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Rediscovering The Invention Of Southeast Asia

July 30, 2019

Via Wikimedia Commons.

Few regions are as distant from the world’s consciousness than Southeast Asia. Often reduced to a collection of tourist getaways, or worse, as a stereotypical nowhereland ruled by lawlessness and vice, the importance of Southeast Asia is simply unacknowledged. This isn’t just rooted in ignorance–easily cured by a good book or two–but a severe recency bias. In fairness to Southeast Asia, the idea of a “Southeast Asia” is ambiguous and only came to prominence during the mid-20th century. It took a world war and turbulent geopolitics but everything worked out in the end and Southeast Asia did prosper.

Here’s how it happened.

The British author and journalist Philip Bowring explained it well enough when summing up his magnum opus Empire of the Winds. Best described as a long view of “Asia’s Great Archipelago,” a place he refers to as Nusantaria, it wasn’t until a chastened British Army was faced with the daunting task of rolling back Imperial Japan in World War 2 that Southeast Asia arose as a helpful placename for what used to be the East Indies or Malay Archipelago. Even the US Army had its own nomenclature, reducing a theater encompassing nearly 20,000 islands and 50 million people to the “Southwest Pacific Area,” a term whose usage endured in post-war Australian politics.

The Japanese historian Kyoichi Tachikawa cites the exact moment Southeast Asia transitioned from an idea to a geographical reality. It was in August 1943 when a joint US-UK summit in Quebec, Canada led to the creation of a “Southeast Asia Command.” After a Japanese offensive stalled in early 1944 the Allied 14th Army spent the rest of the year settling accounts in Burma, with smashing success. Everybody knows how the last world war ended in Asia. But the very conception of a Southeast Asian region dates a little earlier. Once again, it’s Bowring who offers a clue: Tonan Ajiya.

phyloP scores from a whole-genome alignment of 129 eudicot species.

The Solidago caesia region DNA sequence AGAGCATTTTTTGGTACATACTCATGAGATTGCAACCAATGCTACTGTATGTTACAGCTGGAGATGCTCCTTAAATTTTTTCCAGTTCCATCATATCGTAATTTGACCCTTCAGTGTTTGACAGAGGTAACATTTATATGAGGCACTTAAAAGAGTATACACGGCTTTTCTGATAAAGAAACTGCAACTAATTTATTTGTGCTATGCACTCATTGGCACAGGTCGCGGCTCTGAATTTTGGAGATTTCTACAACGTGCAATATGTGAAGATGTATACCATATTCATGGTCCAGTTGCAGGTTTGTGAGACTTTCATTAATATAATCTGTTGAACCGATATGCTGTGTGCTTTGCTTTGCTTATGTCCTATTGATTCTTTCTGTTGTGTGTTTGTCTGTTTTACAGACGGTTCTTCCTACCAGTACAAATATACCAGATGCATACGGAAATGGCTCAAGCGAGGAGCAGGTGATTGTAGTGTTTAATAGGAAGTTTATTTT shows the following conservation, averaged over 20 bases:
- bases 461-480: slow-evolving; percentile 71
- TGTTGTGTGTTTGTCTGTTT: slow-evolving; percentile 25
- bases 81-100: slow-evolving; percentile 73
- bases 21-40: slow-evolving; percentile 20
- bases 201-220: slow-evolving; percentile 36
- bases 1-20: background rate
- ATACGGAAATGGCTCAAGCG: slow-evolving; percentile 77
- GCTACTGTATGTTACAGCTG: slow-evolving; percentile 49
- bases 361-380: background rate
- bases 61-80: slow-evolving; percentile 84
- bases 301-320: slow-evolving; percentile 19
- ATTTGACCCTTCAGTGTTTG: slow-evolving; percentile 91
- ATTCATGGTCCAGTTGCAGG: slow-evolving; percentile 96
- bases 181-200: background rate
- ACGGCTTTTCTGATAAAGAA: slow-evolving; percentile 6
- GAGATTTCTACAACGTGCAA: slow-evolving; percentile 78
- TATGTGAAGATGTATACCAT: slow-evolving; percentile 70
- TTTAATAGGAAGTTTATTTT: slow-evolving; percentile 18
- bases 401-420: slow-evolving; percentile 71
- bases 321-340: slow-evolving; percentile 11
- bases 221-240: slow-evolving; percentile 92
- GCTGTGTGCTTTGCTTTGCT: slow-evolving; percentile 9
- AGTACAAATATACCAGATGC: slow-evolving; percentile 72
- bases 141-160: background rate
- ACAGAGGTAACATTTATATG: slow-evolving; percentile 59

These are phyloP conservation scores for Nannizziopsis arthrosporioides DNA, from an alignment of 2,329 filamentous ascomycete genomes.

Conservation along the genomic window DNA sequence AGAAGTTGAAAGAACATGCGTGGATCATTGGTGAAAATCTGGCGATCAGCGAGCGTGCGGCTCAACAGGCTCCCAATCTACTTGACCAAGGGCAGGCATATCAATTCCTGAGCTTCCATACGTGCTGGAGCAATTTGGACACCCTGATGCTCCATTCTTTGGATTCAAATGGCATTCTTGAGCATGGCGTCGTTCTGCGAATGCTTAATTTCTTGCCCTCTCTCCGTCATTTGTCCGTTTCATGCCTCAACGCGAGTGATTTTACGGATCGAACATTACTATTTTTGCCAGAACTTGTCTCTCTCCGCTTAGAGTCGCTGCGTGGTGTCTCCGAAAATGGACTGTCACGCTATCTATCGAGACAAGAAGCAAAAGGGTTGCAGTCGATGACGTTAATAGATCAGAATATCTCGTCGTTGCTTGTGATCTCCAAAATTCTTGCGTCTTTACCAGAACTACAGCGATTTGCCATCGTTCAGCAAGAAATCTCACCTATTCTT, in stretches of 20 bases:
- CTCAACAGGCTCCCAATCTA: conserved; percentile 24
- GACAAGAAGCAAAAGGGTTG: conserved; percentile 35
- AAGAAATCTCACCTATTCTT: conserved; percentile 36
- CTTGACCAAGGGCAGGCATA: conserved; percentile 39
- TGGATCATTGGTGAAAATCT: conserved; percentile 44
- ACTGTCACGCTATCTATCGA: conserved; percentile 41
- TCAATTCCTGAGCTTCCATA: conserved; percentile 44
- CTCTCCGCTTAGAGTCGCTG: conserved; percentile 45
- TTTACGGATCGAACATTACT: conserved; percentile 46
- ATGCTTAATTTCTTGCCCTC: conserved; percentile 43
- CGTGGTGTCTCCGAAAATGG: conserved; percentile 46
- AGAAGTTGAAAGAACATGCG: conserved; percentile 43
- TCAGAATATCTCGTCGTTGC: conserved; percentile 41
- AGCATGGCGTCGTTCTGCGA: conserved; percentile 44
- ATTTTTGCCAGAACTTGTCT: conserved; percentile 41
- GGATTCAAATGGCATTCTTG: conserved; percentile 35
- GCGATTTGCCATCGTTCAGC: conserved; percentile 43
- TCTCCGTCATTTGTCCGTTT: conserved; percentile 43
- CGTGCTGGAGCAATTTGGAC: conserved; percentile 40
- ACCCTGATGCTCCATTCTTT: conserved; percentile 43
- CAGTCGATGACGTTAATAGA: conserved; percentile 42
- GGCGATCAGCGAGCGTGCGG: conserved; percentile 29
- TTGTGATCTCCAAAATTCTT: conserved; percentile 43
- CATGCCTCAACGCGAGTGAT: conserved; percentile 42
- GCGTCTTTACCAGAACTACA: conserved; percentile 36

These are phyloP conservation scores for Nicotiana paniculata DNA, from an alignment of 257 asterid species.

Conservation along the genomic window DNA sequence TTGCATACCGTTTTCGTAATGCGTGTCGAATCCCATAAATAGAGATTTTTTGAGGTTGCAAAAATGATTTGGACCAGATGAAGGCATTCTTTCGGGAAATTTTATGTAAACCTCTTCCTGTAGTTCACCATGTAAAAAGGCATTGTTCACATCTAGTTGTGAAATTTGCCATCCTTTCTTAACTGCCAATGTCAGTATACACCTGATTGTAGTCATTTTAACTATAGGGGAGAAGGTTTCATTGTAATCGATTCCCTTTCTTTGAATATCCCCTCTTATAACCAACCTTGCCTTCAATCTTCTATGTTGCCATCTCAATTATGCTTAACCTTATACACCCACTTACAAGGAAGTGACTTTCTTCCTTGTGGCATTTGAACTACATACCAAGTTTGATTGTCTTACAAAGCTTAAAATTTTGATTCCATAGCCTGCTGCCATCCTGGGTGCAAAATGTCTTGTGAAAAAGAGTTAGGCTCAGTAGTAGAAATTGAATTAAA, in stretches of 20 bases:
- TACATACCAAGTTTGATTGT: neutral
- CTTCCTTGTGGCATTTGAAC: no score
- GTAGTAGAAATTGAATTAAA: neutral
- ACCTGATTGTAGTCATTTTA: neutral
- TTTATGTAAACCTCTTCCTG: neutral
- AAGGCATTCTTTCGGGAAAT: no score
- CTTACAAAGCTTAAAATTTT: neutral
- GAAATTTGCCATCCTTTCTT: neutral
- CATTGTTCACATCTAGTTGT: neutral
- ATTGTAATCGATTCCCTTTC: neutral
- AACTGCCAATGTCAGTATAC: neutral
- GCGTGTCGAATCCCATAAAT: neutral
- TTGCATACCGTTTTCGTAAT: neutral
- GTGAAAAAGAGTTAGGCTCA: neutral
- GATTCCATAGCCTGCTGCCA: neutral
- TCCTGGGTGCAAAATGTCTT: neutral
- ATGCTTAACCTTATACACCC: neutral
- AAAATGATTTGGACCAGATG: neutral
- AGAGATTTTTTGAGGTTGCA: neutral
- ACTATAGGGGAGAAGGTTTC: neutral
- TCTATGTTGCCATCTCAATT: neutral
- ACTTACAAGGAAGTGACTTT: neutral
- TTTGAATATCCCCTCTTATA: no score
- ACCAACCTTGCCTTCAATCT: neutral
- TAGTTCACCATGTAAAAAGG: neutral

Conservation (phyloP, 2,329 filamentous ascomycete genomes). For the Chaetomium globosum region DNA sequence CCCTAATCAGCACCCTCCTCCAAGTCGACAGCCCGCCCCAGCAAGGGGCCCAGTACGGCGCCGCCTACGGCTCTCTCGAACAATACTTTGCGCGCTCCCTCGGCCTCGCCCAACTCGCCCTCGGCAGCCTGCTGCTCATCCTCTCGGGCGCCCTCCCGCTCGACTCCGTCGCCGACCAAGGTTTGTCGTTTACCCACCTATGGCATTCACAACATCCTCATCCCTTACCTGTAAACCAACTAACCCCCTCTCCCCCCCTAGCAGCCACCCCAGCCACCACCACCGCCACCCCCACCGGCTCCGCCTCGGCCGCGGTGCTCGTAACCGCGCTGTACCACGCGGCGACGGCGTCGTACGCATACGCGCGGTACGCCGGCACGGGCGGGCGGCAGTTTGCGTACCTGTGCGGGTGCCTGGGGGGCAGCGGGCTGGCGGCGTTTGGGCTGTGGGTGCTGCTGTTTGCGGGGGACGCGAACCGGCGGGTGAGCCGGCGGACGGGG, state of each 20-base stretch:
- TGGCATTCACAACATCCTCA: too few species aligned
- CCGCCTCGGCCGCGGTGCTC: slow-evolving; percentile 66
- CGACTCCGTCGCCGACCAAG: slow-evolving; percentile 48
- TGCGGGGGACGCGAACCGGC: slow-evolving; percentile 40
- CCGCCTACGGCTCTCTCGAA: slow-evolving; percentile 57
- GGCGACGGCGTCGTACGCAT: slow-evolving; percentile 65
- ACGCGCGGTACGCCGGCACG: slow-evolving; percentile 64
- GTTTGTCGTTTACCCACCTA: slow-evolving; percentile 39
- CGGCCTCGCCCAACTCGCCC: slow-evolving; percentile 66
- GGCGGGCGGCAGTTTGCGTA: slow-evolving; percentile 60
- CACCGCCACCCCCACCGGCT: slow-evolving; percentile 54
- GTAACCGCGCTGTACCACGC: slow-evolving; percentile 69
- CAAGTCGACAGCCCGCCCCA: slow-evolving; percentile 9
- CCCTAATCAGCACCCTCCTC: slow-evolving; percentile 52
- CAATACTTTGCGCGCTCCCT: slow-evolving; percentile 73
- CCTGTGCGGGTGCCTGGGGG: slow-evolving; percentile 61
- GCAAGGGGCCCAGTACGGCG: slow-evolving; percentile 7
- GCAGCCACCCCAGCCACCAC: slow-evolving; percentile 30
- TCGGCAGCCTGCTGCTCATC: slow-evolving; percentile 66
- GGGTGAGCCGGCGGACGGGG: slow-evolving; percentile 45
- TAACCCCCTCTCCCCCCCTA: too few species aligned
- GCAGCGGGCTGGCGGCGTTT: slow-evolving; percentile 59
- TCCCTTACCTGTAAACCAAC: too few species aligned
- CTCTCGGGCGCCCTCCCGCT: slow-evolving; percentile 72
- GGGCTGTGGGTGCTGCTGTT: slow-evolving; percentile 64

The term is Japanese and is believed to have originated in school textbooks during the terrible years of World War 1, a conflict that left Asia unscathed for the most part. It’s speculated usage of “tonan ajiya” coincided with a growing awareness that Japan was on its way to becoming a modern industrialized empire with overseas territories. Yet it was the crucible of World War 2 that established Southeast Asia in popular language and laid the groundwork for a new supra-national awareness when former colonies gained independence. The idea of a shared identity was indispensable during the 1960s when a regional bloc formed after many false starts.

With the failure of the “MAPHILINDO” project (combining Indonesia, Malaysia, and the Philippines) and the US-led anti-communist SEATO alliance the region’s statesmen had to cobble together a workable grouping for avoiding war between their countries. Indonesia under the rule of its strongman Sukarno posed an unmistakable threat. Its large population and military buildup made it an emergent regional power allied with the Chinese and Soviets and hostile to the West. Resource-rich and obsessed with territorial expansion, Indonesia’s neighbors were justified in their unease, and Australia sent its troops to guard the borders of Malaysia and Papua. In 1959 the CIA attempted a coup d’etat involving rogue generals and weapons transported from the Philippines. It failed, of course, but Sukarno was finally overthrown in 1965, again with the tacit involvement of the CIA.

These were difficult times, with the US committed to prosecuting a war in South Vietnam and festering territorial disputes between Indonesia and Malaysia, a lasting solution was needed. On August 8, 1967, a group of foreign ministers agreed to the principles that formed the Association of Southeast Asian Nations or ASEAN. Its original iteration involved Indonesia, Malaysia, the Philippines, Singapore, Thailand, and then Brunei by 1984. Four other countries–Vietnam, Laos, Cambodia, and Myanmar–were added in the 1990s and today the 10-member ASEAN’s combined economic footprint would make it the fourth largest in the world. ASEAN is still growing and may soon welcome new members.

Even more impressive, it has managed to uphold a semblance of peace for a generation now.

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